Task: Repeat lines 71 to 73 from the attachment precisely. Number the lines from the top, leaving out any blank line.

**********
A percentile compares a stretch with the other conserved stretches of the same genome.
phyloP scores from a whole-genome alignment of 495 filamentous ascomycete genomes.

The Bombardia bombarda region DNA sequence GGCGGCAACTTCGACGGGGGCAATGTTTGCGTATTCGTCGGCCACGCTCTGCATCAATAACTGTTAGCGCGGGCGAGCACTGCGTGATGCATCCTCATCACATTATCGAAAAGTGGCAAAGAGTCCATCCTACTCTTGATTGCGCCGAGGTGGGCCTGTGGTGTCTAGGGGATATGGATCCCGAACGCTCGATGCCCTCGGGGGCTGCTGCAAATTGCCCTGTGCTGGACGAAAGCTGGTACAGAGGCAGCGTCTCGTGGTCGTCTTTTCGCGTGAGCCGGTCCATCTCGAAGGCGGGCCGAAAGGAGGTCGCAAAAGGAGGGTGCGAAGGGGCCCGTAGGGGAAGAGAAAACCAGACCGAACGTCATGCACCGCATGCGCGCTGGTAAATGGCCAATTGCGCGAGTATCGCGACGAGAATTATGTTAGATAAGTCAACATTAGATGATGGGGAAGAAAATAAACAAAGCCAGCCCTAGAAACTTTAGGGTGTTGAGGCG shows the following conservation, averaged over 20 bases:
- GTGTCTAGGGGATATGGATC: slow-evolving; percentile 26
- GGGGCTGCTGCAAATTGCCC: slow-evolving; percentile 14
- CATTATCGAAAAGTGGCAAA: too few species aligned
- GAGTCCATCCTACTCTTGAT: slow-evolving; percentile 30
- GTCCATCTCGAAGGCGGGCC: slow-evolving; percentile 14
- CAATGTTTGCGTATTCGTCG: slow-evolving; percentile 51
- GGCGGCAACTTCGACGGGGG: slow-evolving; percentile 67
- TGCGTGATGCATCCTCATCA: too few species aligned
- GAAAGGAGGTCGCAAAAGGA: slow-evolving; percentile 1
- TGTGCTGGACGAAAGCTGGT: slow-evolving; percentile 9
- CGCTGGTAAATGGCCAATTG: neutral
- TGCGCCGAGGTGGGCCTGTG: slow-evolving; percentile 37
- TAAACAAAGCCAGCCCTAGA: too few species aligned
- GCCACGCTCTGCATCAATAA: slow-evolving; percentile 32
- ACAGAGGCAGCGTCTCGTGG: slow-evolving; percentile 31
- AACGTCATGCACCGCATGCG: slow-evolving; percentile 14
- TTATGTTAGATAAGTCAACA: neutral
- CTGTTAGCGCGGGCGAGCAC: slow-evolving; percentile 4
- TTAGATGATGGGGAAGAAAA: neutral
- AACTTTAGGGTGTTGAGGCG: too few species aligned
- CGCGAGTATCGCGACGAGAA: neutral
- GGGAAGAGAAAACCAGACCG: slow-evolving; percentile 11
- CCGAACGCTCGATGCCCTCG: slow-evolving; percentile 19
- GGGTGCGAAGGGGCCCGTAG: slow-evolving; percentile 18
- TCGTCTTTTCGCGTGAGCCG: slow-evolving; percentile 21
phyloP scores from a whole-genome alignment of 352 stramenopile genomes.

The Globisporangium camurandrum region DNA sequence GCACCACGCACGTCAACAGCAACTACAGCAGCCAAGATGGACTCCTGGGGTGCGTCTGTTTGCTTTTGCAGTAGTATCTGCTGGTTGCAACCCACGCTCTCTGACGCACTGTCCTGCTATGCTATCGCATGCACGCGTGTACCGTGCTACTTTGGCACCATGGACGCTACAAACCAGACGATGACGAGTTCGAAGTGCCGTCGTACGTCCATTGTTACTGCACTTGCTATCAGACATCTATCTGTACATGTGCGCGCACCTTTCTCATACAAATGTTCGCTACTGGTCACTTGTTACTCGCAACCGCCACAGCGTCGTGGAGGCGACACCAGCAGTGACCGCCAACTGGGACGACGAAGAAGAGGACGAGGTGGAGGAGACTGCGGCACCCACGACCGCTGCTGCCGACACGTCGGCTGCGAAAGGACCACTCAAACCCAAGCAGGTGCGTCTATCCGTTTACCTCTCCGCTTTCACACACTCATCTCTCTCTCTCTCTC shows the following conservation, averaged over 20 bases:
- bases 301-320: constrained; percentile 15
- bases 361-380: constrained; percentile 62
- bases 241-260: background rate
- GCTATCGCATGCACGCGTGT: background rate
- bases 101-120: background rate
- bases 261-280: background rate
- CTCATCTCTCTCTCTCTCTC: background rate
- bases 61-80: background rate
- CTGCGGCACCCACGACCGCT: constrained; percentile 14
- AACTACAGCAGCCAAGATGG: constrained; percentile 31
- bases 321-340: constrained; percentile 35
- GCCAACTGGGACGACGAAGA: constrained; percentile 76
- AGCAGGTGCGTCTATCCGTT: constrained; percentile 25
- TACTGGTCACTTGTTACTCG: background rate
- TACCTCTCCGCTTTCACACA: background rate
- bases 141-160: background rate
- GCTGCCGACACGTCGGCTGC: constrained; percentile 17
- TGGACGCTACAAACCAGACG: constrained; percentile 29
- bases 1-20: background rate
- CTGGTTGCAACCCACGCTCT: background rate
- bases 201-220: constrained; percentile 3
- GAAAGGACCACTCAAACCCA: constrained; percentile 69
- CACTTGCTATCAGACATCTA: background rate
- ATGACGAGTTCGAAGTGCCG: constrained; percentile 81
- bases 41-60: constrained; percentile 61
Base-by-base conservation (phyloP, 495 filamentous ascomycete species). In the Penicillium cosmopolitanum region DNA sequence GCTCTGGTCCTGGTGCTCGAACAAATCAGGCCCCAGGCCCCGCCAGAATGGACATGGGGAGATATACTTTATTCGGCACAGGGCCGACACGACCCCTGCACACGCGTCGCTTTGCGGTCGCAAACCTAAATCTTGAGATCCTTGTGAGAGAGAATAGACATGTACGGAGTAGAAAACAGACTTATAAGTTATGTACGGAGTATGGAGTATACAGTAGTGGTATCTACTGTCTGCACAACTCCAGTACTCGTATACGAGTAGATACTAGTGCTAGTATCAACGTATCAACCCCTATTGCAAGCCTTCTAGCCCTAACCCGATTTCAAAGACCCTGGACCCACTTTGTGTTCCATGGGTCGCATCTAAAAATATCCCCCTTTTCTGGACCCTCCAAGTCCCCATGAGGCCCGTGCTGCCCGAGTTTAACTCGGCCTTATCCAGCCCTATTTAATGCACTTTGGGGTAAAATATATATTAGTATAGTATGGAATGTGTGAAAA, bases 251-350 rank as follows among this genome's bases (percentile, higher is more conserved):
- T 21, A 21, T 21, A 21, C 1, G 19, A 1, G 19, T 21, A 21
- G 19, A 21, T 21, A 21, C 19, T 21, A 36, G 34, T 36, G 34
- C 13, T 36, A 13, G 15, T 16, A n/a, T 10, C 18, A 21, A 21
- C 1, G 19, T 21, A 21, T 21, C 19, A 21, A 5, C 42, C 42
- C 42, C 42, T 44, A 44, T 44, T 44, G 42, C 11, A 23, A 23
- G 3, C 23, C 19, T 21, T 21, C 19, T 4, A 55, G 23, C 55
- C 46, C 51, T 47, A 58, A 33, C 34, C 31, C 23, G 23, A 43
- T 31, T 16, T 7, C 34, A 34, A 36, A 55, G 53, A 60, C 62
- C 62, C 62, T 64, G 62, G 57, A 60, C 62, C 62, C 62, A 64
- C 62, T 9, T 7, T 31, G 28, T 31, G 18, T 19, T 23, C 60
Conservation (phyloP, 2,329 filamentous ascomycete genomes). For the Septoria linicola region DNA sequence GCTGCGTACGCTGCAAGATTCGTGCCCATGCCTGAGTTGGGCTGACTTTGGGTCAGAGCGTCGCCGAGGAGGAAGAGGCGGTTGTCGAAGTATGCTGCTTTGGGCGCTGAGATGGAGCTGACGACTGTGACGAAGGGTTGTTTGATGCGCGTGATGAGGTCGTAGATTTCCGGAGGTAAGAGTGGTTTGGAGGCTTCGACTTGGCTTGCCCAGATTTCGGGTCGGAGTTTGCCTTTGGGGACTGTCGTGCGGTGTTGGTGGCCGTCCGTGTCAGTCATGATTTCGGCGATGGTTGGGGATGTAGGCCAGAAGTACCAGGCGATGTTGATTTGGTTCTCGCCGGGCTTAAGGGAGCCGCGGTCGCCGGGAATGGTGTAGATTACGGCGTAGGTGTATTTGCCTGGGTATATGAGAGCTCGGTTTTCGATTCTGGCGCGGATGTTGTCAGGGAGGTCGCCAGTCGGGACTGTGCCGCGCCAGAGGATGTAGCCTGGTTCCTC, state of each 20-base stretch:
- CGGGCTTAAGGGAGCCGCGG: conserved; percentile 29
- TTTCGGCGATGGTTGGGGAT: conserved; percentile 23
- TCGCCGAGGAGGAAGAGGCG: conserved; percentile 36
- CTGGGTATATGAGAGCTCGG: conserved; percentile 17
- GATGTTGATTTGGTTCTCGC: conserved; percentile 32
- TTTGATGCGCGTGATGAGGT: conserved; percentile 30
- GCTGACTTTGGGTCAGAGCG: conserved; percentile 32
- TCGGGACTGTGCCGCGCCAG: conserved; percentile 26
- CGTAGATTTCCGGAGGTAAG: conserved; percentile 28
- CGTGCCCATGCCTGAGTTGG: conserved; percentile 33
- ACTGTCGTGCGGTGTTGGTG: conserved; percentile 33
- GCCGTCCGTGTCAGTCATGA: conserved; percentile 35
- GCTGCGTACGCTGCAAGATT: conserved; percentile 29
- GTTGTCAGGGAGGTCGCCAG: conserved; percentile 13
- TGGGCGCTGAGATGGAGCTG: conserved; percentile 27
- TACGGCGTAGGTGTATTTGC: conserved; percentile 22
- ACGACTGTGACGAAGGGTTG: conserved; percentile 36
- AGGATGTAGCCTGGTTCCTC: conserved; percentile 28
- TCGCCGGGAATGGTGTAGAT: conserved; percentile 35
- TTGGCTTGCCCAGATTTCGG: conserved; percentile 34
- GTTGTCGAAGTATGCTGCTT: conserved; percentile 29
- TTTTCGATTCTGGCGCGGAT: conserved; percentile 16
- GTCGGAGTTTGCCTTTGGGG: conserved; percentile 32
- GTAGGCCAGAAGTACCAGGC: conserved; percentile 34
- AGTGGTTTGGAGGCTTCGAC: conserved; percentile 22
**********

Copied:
- CTGGGTATATGAGAGCTCGG: conserved; percentile 17
- GATGTTGATTTGGTTCTCGC: conserved; percentile 32
- TTTGATGCGCGTGATGAGGT: conserved; percentile 30